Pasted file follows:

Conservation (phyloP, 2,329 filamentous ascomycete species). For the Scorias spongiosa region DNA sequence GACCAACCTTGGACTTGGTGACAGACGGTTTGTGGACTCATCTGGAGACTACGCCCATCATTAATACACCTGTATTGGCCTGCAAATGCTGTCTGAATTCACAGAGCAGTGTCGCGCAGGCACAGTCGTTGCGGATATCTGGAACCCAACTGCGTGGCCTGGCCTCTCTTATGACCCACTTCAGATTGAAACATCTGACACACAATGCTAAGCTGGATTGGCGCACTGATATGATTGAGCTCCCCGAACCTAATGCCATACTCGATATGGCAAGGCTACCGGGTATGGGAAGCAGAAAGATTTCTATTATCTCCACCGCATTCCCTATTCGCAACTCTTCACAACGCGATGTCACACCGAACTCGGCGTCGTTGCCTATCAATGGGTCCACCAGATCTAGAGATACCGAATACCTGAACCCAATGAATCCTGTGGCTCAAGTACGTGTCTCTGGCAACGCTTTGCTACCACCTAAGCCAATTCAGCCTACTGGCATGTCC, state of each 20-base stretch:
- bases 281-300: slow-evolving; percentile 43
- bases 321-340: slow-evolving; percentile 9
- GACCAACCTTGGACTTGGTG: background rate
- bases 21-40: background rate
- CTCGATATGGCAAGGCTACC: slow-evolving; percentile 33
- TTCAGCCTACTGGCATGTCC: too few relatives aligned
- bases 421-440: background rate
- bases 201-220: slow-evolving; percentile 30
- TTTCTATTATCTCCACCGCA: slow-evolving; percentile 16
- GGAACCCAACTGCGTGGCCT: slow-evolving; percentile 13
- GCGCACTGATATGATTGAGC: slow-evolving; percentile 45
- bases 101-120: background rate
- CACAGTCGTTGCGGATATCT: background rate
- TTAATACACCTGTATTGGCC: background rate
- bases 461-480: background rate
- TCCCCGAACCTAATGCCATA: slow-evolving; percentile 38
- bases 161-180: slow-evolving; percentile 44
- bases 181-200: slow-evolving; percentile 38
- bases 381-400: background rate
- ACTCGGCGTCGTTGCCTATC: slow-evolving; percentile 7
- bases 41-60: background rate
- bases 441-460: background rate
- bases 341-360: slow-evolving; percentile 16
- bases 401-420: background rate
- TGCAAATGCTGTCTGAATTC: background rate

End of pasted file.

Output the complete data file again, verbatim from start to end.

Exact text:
Conservation (phyloP, 2,329 filamentous ascomycete species). For the Scorias spongiosa region DNA sequence GACCAACCTTGGACTTGGTGACAGACGGTTTGTGGACTCATCTGGAGACTACGCCCATCATTAATACACCTGTATTGGCCTGCAAATGCTGTCTGAATTCACAGAGCAGTGTCGCGCAGGCACAGTCGTTGCGGATATCTGGAACCCAACTGCGTGGCCTGGCCTCTCTTATGACCCACTTCAGATTGAAACATCTGACACACAATGCTAAGCTGGATTGGCGCACTGATATGATTGAGCTCCCCGAACCTAATGCCATACTCGATATGGCAAGGCTACCGGGTATGGGAAGCAGAAAGATTTCTATTATCTCCACCGCATTCCCTATTCGCAACTCTTCACAACGCGATGTCACACCGAACTCGGCGTCGTTGCCTATCAATGGGTCCACCAGATCTAGAGATACCGAATACCTGAACCCAATGAATCCTGTGGCTCAAGTACGTGTCTCTGGCAACGCTTTGCTACCACCTAAGCCAATTCAGCCTACTGGCATGTCC, state of each 20-base stretch:
- bases 281-300: slow-evolving; percentile 43
- bases 321-340: slow-evolving; percentile 9
- GACCAACCTTGGACTTGGTG: background rate
- bases 21-40: background rate
- CTCGATATGGCAAGGCTACC: slow-evolving; percentile 33
- TTCAGCCTACTGGCATGTCC: too few relatives aligned
- bases 421-440: background rate
- bases 201-220: slow-evolving; percentile 30
- TTTCTATTATCTCCACCGCA: slow-evolving; percentile 16
- GGAACCCAACTGCGTGGCCT: slow-evolving; percentile 13
- GCGCACTGATATGATTGAGC: slow-evolving; percentile 45
- bases 101-120: background rate
- CACAGTCGTTGCGGATATCT: background rate
- TTAATACACCTGTATTGGCC: background rate
- bases 461-480: background rate
- TCCCCGAACCTAATGCCATA: slow-evolving; percentile 38
- bases 161-180: slow-evolving; percentile 44
- bases 181-200: slow-evolving; percentile 38
- bases 381-400: background rate
- ACTCGGCGTCGTTGCCTATC: slow-evolving; percentile 7
- bases 41-60: background rate
- bases 441-460: background rate
- bases 341-360: slow-evolving; percentile 16
- bases 401-420: background rate
- TGCAAATGCTGTCTGAATTC: background rate